savage pitted against the wilderness,
               		Building, breaking, rebuilding,
	Under the smoke, dust all over his mouth, laughing with white
	Under the terrible burden of destiny laughing as a young man
	Laughing even as an ignorant fighter laughs who has never lost
     		a battle,
	Bragging and laughing that under his wrist is the pulse, and
     		under his ribs the heart of the people,
	Laughing the stomy, husky, brawling laughter of Youth, half-
     		naked, sweeting, proud to be Hog Butcher, Tool Maker,
		Stacker of Wheat, Player with Railroads and Freight Handler
		to the Nation.               

                      	      A Z T E C
              		YOU came from the Aztecs
              		With a copper on your fore-arms
              		Tawnier than a sunset
              		Saying good-by to an even river.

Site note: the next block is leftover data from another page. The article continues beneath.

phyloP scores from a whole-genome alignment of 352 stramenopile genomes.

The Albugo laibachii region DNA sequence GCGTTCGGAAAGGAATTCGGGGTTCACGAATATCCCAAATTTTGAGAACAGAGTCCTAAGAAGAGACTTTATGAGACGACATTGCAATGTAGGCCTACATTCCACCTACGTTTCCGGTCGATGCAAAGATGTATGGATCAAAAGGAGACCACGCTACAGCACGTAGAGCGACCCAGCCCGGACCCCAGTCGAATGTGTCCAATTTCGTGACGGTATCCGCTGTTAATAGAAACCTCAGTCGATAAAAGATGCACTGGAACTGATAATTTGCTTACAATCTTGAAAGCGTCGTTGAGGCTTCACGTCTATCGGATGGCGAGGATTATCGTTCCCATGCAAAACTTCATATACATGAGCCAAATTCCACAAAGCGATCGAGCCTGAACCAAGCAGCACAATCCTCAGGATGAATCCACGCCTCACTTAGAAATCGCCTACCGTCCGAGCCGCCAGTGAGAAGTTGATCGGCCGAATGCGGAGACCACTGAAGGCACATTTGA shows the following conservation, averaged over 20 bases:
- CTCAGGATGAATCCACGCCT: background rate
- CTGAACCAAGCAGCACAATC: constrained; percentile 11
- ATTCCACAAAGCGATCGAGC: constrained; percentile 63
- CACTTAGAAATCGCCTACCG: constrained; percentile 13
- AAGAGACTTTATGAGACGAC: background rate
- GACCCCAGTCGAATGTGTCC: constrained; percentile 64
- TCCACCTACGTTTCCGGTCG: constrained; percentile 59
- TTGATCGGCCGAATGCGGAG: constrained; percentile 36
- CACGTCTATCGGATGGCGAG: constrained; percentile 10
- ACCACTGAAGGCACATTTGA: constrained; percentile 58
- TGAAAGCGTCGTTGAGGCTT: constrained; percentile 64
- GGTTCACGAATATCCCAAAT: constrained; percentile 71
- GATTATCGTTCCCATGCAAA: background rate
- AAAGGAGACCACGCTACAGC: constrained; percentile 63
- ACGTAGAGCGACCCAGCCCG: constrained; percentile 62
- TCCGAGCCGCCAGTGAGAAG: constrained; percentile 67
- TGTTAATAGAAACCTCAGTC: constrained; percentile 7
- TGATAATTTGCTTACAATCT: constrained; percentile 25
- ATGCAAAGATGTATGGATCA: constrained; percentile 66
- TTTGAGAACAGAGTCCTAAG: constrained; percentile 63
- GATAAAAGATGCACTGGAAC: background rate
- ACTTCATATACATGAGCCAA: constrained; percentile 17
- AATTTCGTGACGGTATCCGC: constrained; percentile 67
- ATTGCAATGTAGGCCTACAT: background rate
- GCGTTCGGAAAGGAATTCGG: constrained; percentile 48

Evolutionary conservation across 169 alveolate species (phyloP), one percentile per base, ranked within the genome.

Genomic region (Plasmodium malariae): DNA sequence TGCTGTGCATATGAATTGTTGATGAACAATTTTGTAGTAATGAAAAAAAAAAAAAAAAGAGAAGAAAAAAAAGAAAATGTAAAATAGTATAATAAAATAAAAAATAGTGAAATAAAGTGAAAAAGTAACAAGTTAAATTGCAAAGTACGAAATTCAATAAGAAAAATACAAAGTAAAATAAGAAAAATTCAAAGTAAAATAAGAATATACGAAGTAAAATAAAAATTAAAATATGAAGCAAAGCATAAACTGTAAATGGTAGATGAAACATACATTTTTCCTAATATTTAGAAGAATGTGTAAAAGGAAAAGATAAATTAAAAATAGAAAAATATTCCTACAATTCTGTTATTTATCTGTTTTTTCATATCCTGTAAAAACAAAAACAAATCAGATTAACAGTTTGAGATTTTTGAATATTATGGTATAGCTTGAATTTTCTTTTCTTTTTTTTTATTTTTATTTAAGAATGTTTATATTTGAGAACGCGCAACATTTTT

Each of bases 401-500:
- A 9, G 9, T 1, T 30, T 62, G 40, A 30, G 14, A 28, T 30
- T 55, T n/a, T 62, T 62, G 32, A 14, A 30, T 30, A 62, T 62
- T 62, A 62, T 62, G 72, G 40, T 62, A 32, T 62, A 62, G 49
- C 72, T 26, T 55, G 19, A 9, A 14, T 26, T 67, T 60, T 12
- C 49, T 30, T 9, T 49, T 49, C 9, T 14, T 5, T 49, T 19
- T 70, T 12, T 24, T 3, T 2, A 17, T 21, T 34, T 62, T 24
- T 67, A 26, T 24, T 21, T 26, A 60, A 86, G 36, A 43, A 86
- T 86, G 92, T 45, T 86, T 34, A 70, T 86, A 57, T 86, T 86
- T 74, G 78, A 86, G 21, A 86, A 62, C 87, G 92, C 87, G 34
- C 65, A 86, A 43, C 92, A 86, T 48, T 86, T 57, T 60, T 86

And I said, you remember,
              		Those fore-arms of yours
              		Were finer than bronzes
              		And you were glad.
                              		It was tears
              		And a pass west
                      		and a home going
                      		when I asked
              		why there were scars of worn gold
              		where a man’s ring was fixed once
              		on third finger.
                              		And I call you
              		To come back
                      		before the days are longer.